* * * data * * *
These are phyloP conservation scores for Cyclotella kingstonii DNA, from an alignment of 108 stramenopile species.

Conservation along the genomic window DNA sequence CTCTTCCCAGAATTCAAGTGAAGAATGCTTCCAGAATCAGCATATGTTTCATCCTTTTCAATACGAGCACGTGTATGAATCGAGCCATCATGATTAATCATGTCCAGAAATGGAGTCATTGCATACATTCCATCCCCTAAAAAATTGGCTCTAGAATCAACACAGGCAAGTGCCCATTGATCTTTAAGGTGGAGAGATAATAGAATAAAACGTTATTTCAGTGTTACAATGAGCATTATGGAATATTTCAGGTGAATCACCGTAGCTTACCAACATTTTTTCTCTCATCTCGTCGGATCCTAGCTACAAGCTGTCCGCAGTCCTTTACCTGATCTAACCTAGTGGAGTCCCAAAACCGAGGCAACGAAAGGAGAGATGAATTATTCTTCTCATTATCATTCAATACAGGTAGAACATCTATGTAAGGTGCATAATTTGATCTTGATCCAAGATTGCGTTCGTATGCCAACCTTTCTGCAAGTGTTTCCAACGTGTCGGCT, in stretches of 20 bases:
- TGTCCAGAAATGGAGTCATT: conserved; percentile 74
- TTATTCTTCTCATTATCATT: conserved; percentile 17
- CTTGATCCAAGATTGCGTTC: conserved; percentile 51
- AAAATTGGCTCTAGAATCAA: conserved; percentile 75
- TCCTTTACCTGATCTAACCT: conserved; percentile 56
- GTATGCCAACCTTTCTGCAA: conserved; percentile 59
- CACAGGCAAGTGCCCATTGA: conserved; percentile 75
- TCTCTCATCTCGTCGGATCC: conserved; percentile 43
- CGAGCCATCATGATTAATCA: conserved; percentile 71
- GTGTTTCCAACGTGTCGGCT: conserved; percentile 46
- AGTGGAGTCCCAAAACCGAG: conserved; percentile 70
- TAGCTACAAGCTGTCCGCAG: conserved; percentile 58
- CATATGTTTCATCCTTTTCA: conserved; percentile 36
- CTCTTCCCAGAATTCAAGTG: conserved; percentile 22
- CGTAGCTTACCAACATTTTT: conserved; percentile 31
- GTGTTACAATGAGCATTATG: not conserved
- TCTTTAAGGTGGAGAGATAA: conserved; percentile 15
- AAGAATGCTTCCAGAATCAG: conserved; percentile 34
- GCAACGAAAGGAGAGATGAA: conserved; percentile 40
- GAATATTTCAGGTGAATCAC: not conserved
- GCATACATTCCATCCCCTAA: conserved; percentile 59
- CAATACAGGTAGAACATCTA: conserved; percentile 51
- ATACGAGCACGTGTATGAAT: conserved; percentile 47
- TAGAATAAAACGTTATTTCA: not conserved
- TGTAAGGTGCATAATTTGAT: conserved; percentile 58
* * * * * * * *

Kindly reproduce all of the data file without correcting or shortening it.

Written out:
These are phyloP conservation scores for Cyclotella kingstonii DNA, from an alignment of 108 stramenopile species.

Conservation along the genomic window DNA sequence CTCTTCCCAGAATTCAAGTGAAGAATGCTTCCAGAATCAGCATATGTTTCATCCTTTTCAATACGAGCACGTGTATGAATCGAGCCATCATGATTAATCATGTCCAGAAATGGAGTCATTGCATACATTCCATCCCCTAAAAAATTGGCTCTAGAATCAACACAGGCAAGTGCCCATTGATCTTTAAGGTGGAGAGATAATAGAATAAAACGTTATTTCAGTGTTACAATGAGCATTATGGAATATTTCAGGTGAATCACCGTAGCTTACCAACATTTTTTCTCTCATCTCGTCGGATCCTAGCTACAAGCTGTCCGCAGTCCTTTACCTGATCTAACCTAGTGGAGTCCCAAAACCGAGGCAACGAAAGGAGAGATGAATTATTCTTCTCATTATCATTCAATACAGGTAGAACATCTATGTAAGGTGCATAATTTGATCTTGATCCAAGATTGCGTTCGTATGCCAACCTTTCTGCAAGTGTTTCCAACGTGTCGGCT, in stretches of 20 bases:
- TGTCCAGAAATGGAGTCATT: conserved; percentile 74
- TTATTCTTCTCATTATCATT: conserved; percentile 17
- CTTGATCCAAGATTGCGTTC: conserved; percentile 51
- AAAATTGGCTCTAGAATCAA: conserved; percentile 75
- TCCTTTACCTGATCTAACCT: conserved; percentile 56
- GTATGCCAACCTTTCTGCAA: conserved; percentile 59
- CACAGGCAAGTGCCCATTGA: conserved; percentile 75
- TCTCTCATCTCGTCGGATCC: conserved; percentile 43
- CGAGCCATCATGATTAATCA: conserved; percentile 71
- GTGTTTCCAACGTGTCGGCT: conserved; percentile 46
- AGTGGAGTCCCAAAACCGAG: conserved; percentile 70
- TAGCTACAAGCTGTCCGCAG: conserved; percentile 58
- CATATGTTTCATCCTTTTCA: conserved; percentile 36
- CTCTTCCCAGAATTCAAGTG: conserved; percentile 22
- CGTAGCTTACCAACATTTTT: conserved; percentile 31
- GTGTTACAATGAGCATTATG: not conserved
- TCTTTAAGGTGGAGAGATAA: conserved; percentile 15
- AAGAATGCTTCCAGAATCAG: conserved; percentile 34
- GCAACGAAAGGAGAGATGAA: conserved; percentile 40
- GAATATTTCAGGTGAATCAC: not conserved
- GCATACATTCCATCCCCTAA: conserved; percentile 59
- CAATACAGGTAGAACATCTA: conserved; percentile 51
- ATACGAGCACGTGTATGAAT: conserved; percentile 47
- TAGAATAAAACGTTATTTCA: not conserved
- TGTAAGGTGCATAATTTGAT: conserved; percentile 58